Pfalz – Fighter Aircraft from Rheinland the Wine Country

When you type “Pfalz” as an entry in an internet search engine, you shall receive numerous results containing information about a region in the south west Germany that for centuries has been famous for wine production.

However, when you scroll down the results you will find information concerning the Pfalz E.I, Pfalz D.III or Pfalz D.XII. After clicking such link you will learn that those were aircraft built during the Great War in Bavaria in the state of Rheinland-Pfalz. Products of the Pfalz GmbH Flugzeugwerke were well known between 1915 and 1918 and were used by units on all fronts of the war. The Pfalz GmbH Flugzeugwerke produced the third largest number of fighter aircraft in the German Empire.

Creation and development of the Pfalz GmbH Flugzeugwerke

Bavaria as the second largest state of the Keiserreich Germany had its own armed forces including the air service Königlich Bayerischen Fliegertruppen (KBF). The Bavarian government’s intention was to supply its forces with equipment produced by domestic industry. One of the factories producing aircraft was the Gustav Otto Flugmaschinenwerke in Munich. In July of 1913, three brothers, Alfred, Ernst and Walter Eversbush1, supported by funds from Richard, Eugene and August Kahn, built an aircraft factory in Speyr upon the Rhine River and named it the Pfalz GmbH Flugzeugwerke. With limited funds and lack of experience in aviation industry, the owners were forced to buy a licence for aircraft production. Negotiations with the Albatros GmbH works failed as the manufacturer demanded too much money for the licence. The Bavarian Gustav Otto Flugmaschinenwerke factory offered an attractive contract. The company belonged to Gustav Otto, one of the German aviation pioneers and constructor of biplanes inspired by the French Voisin. The Otto biplane with a pusher propeller, powered by a 75 kW (100hp) Rapp engine, seemed to be perfect for the new-born Bavarian air service. Initially the aircraft were manufactured in an empty festival hall in Speyr. The owners’ talks with the City Council resulted in a purchase of 7,000 m² area near the Speyr airfield where they built a factory which launched production in 1914. Meanwhile, the French aircraft manufacturers, brothers Morane and Saulnier, sent a lucrative offer for licensed production of the great Morane L and Morane H. One of the Everbusch brothers, Walter2, was sent to Paris where he graduated from the Morane and Saulnier brothers’ pilot school. Financial conditions put forward by the Marane-Saulnier works enabled the Speyr factory to begin licensed production3 of the Morane Saulnier MS L and MS H aircraft. Their manufacture was launched almost simultaneously with that of the Otto aircraft. Until the beginning of the Great War in July 1914, three Otto, three Pfalz4 A.I (MS L) and three Pfalz E.I (MS H) aircraft were built. The machines were sent to the KBF. The Pfalz A.I and Pfalz E.I aircraft were powered by Oberursel U.0, 60kW5 (80hp) rotary engines.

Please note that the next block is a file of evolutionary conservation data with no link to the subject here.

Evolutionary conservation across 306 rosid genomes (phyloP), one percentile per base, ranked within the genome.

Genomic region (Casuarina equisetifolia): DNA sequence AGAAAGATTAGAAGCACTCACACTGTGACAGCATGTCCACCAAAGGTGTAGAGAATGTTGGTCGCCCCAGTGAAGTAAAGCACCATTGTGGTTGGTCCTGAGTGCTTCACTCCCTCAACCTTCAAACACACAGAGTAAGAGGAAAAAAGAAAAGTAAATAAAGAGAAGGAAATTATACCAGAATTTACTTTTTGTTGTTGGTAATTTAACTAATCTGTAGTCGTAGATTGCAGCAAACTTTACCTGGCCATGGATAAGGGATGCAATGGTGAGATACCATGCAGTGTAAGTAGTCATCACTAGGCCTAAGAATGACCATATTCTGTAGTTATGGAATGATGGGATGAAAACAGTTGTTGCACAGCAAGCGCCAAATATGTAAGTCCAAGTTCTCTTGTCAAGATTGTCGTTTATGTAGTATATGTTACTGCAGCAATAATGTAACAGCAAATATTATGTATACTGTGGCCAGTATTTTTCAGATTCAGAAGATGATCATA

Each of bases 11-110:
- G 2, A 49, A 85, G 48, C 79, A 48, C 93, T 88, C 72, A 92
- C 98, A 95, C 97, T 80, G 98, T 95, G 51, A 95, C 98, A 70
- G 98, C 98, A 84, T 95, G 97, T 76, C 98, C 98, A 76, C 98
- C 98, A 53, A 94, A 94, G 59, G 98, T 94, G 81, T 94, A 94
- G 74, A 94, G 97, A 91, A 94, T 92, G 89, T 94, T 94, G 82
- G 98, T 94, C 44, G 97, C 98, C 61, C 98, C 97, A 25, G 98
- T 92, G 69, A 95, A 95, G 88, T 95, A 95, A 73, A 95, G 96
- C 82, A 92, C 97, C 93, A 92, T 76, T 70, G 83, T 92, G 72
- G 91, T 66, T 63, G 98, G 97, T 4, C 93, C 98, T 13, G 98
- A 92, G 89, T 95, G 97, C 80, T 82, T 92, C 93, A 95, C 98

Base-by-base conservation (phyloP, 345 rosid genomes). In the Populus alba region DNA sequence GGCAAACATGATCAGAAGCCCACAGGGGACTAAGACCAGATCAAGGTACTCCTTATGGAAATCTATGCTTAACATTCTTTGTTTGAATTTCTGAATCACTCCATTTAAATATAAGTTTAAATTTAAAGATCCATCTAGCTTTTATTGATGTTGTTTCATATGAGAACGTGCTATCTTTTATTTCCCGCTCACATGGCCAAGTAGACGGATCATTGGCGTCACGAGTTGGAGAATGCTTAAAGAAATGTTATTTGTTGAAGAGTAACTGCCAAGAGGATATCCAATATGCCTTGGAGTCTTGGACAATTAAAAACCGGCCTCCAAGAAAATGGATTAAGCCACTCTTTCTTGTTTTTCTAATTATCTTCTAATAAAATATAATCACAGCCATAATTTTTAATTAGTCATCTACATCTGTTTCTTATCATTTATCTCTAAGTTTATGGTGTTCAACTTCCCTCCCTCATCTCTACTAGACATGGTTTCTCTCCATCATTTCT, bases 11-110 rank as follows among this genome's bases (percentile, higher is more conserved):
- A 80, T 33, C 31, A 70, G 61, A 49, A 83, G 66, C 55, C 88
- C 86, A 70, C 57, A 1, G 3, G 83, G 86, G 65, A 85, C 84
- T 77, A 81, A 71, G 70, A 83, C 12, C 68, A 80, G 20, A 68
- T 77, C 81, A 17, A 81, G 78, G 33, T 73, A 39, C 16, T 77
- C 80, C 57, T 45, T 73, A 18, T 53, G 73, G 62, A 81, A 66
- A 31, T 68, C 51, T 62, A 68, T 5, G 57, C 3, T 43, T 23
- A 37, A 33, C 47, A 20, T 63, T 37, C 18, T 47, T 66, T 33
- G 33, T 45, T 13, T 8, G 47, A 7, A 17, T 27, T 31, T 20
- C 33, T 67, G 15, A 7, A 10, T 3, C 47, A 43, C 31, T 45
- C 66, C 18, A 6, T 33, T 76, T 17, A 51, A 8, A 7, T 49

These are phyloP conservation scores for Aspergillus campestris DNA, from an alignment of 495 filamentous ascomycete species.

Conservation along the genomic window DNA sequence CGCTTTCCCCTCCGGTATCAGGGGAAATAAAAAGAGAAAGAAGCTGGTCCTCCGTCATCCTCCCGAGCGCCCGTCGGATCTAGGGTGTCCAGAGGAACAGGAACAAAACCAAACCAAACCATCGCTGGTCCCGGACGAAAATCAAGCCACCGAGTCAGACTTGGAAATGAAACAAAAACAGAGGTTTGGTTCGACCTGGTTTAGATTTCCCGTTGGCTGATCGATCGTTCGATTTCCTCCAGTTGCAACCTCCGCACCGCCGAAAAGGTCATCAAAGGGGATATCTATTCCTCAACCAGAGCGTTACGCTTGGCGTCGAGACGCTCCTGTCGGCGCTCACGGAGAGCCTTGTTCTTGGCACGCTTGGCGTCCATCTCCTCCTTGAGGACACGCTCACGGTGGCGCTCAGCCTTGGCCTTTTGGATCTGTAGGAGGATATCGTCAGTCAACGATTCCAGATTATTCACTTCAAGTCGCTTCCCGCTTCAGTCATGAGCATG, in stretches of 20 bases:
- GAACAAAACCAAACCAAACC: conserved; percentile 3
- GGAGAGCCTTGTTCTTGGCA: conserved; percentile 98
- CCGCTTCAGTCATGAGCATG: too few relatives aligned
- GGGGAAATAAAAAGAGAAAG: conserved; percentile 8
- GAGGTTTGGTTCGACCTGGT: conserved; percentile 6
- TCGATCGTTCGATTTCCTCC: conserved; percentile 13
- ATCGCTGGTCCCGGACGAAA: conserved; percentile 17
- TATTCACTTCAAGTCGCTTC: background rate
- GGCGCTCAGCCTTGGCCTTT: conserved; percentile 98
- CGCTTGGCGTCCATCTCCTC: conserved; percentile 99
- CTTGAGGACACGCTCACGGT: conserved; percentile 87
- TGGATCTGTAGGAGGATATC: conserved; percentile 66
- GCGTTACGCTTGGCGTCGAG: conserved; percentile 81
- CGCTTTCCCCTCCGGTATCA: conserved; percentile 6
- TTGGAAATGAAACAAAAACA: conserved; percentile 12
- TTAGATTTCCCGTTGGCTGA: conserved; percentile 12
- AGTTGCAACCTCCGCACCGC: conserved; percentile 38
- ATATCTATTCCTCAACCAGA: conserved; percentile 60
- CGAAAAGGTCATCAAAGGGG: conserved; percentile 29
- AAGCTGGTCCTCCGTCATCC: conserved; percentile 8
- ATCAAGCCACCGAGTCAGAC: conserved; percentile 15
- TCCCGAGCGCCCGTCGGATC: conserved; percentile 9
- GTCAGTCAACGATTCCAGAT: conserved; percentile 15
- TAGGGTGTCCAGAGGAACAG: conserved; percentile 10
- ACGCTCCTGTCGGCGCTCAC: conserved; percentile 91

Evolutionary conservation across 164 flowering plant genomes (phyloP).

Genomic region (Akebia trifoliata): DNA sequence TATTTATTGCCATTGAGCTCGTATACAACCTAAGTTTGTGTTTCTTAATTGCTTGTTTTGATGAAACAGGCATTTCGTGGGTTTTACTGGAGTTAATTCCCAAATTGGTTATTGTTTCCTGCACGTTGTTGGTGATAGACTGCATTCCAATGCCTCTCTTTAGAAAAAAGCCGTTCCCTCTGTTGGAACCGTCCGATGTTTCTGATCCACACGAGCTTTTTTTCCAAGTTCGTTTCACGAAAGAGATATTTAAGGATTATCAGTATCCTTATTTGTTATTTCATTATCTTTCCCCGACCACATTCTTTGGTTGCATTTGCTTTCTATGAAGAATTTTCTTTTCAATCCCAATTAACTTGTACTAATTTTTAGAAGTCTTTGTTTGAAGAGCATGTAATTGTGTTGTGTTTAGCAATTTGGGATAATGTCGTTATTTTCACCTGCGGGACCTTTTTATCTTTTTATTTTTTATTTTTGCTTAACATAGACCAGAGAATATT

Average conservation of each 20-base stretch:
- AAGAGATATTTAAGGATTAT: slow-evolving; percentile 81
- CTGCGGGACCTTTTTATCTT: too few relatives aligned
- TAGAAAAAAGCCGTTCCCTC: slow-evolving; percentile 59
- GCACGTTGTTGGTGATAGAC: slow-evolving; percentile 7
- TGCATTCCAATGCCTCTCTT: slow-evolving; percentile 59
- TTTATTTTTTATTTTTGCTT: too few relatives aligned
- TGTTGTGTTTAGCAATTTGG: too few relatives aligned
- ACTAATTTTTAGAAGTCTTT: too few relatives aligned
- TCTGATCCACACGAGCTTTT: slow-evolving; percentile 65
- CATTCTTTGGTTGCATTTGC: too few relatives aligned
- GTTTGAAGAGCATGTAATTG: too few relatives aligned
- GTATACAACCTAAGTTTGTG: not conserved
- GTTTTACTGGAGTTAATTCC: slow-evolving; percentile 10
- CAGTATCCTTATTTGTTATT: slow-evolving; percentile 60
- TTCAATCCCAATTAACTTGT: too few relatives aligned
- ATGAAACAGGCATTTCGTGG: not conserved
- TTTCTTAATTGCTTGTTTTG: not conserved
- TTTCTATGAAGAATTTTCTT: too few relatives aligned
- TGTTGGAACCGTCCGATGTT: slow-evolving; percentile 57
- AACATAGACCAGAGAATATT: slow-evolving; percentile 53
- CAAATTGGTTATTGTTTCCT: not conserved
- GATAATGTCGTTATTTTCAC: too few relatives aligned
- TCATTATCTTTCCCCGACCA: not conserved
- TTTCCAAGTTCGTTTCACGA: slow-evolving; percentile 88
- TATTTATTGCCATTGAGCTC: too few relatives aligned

Pfalz E.IV front view.  Cooling holes in the Oberursel U.III engine cowling and two Spandau LMG 08 machine guns with sights can be seen. The machine belonged to a combat unit – additional Maltese crosses on the undercarriage can be seen. [author’s collection]


The production increased with the outbreak of the war. The Kingdom of Bavaria participated in it as part of the German Reich. The aircraft produced by the factory were sent not only to combat units of Flieger Abteilung but also served at pilot schools. A total of 61 Pfalz aircraft were built with numbers from P.1 to P.616. A breakthrough moment was an invitation to demonstration of synchronization gear, constructed by the Fokker company, that allowed to fire through a propeller arch from a fixed machine gun. The gun was installed on the Fokker M.5 monoplane whose construction was similar to that of the Morane-Saulnier H and thus to the Pfalz E.I. The Fokker was slightly faster, manoeuvrable and rugged7. The synchronized machine gun was also installed on the Pfalz E.I. Like the Fokker monoplanes, the Pfalz E-type fighters underwent such modernizations. The Pfalz E.II was powered by a stronger engine and featured wider wingspan and longer fuselage. The E.II had three sets of wires bracing the wing (also used for its twist8) instead of two in the E.I. The aircraft was powered by a 9-cylinder, 75kW (100hp) Oberursel U.I engine. One hundred thirty Pfalz E.II fighters were built between September 1915 and February 1916.
The Pfalz A.II was the Pfalz A.I powered by the Oberursel U.I engine. Its version armed with a synchronized machine gun was the Pfalz E.III. The fighter’s speed was similar to the E.II but it was less manoeuvrable and its climb rate was lower. In June 1916, seven Pfalz E.III aircraft served in combat units.